In conjunction with the gallery exhibition Weaving Communities Through Cloth, author Marian Pastor Roces discusses the significance and creation of traditional hand-woven textiles from the Philippines.
The author of the seminal book on Philippine textiles describes the necessity of textile mapping of greater complexity than provincial or "ethnic" boundaries. The paper guides the audience into the interlocking and interlayering of textile traditions in the Philippine archipelago through a sustained focus on techniques of making. Materials used will also be discussed, but also in relation to how these historically-charged plant sources enter the complex cartography she is advocating.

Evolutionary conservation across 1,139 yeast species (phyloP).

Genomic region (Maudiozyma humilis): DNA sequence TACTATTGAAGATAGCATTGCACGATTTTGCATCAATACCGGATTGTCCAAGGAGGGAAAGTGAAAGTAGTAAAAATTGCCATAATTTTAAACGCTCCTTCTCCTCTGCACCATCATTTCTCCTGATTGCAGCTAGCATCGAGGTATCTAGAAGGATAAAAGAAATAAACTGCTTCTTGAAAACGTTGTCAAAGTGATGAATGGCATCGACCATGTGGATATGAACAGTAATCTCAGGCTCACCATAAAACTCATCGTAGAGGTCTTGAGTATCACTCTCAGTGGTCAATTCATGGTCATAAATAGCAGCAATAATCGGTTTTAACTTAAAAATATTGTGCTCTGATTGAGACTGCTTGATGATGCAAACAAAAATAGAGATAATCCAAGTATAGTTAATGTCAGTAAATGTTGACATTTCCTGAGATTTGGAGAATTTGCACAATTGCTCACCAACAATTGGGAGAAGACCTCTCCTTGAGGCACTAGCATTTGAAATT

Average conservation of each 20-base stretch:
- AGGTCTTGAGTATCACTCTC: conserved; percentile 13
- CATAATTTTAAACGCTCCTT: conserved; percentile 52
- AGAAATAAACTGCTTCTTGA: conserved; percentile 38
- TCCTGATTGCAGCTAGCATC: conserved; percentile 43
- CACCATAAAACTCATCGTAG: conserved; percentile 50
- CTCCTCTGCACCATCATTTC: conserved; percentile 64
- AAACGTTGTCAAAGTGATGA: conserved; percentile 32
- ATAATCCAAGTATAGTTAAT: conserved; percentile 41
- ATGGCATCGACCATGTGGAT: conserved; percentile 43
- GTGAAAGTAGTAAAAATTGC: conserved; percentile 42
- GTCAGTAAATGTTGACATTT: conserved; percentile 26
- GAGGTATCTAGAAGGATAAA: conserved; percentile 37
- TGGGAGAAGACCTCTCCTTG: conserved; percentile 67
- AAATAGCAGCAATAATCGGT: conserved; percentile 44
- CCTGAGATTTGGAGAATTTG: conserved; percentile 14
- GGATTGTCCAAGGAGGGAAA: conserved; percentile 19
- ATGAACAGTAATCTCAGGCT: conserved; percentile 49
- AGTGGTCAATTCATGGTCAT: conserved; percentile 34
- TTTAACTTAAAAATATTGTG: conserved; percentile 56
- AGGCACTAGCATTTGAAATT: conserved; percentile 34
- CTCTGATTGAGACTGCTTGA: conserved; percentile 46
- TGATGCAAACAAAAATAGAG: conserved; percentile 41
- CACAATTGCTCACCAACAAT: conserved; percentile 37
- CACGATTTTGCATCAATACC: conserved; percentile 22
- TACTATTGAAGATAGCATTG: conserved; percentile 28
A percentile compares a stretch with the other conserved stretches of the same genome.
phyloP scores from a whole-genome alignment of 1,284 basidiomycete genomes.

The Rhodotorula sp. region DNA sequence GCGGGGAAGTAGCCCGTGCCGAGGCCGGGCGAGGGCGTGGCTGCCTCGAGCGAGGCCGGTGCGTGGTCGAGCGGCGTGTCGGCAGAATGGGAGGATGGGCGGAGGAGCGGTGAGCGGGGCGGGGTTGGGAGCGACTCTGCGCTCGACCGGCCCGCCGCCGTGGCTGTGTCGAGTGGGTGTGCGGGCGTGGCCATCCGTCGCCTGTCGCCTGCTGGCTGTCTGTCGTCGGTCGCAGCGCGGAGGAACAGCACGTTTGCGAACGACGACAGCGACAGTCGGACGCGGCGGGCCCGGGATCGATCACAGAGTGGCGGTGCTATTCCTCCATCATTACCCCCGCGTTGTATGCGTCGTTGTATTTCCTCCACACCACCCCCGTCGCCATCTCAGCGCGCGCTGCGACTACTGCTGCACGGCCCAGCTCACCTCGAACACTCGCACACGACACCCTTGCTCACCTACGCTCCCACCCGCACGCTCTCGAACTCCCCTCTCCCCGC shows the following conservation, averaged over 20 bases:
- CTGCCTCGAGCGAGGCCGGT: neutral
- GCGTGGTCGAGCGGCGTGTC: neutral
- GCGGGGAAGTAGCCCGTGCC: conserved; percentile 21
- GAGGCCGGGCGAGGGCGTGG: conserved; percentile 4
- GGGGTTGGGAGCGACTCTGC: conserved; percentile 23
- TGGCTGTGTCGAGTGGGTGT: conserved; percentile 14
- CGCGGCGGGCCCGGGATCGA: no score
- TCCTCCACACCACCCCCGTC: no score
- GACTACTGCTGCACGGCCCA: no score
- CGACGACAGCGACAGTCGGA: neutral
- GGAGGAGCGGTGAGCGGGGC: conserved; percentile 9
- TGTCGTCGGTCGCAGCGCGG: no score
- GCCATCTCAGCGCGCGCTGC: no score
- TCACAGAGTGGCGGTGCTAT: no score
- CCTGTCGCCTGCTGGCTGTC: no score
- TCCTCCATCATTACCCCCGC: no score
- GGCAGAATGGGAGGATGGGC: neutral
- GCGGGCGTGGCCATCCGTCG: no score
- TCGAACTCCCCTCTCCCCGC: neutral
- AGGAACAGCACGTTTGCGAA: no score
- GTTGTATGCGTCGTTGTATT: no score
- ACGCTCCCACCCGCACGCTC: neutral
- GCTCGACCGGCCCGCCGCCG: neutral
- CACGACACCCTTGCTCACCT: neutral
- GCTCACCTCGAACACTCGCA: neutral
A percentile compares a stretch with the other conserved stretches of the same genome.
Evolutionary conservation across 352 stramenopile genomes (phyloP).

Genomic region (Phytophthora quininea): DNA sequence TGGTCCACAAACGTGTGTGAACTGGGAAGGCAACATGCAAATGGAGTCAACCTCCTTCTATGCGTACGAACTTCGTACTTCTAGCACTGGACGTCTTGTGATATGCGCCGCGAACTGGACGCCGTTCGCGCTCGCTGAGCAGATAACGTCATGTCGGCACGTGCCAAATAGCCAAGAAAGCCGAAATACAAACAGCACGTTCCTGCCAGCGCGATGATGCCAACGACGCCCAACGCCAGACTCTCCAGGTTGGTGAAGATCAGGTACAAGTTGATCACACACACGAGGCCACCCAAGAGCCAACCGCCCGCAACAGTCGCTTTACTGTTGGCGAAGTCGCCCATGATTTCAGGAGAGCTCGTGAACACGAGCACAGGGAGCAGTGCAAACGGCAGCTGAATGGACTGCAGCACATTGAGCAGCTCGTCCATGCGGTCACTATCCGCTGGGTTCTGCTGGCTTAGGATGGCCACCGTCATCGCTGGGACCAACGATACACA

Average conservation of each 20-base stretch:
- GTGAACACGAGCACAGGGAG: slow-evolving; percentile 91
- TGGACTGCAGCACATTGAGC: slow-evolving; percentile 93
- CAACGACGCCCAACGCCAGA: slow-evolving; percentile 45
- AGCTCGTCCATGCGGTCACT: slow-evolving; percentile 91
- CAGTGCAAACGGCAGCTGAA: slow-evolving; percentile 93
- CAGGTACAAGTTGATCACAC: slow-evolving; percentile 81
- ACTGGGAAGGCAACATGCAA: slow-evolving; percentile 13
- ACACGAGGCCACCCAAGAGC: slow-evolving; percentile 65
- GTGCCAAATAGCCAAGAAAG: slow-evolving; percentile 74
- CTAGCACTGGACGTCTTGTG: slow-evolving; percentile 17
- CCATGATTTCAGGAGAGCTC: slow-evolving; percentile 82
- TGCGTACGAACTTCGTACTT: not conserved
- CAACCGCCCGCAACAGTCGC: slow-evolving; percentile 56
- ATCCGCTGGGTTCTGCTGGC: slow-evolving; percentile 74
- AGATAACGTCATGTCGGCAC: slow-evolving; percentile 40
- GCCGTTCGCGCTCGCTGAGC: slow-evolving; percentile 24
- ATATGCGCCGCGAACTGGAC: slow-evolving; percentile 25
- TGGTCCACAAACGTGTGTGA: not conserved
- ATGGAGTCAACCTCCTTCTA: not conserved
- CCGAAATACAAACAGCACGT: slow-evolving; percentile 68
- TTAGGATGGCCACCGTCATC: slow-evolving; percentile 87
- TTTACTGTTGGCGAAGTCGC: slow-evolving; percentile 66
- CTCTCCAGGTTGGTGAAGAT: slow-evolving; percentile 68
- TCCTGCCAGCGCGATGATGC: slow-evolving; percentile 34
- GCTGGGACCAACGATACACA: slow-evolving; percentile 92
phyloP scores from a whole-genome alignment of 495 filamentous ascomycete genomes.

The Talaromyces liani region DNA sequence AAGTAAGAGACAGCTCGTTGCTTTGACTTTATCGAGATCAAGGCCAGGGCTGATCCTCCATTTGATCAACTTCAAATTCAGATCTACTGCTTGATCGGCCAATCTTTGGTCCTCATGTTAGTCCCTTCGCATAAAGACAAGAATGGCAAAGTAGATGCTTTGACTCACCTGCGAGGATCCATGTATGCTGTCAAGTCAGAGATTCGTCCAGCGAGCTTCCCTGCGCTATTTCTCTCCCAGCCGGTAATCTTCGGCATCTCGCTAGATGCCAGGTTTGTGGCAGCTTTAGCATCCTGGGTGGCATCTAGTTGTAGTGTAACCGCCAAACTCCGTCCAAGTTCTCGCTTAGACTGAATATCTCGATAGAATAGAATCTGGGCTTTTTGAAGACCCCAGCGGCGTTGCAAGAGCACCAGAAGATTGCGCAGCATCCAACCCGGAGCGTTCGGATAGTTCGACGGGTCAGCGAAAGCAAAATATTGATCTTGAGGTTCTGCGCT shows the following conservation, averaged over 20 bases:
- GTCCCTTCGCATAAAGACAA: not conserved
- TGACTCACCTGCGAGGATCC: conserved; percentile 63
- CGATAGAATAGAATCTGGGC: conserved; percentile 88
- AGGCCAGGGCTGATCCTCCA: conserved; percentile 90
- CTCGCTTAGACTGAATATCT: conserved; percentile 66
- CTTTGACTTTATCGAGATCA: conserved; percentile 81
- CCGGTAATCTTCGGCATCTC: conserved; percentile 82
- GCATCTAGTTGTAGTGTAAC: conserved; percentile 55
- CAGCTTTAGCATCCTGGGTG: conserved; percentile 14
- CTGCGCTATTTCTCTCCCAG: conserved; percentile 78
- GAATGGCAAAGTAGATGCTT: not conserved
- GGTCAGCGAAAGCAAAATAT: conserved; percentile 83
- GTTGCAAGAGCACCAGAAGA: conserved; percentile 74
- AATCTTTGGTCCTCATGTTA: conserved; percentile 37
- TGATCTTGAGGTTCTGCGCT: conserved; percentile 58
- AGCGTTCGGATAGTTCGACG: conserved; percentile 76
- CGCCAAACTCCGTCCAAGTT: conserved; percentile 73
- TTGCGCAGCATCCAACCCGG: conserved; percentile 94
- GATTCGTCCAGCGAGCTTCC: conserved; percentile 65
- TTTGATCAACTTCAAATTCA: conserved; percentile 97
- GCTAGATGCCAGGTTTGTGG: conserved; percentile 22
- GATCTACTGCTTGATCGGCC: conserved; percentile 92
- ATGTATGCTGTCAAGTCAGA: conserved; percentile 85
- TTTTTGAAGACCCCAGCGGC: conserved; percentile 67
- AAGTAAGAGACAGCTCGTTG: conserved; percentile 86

Roces returns to textile scholarship after a hiatus of 30 years, during which she attended to her work as a critic of institutions and independent curator working globally.
This program is sponsored by the Filipino American Association of Greater Columbia (FAAGC), Arthaland, and South Carolina Humanities, a state program of the National Endowment for the Humanities; inspiring, engaging and enriching South Carolinians with programs on literature, history, culture and heritage.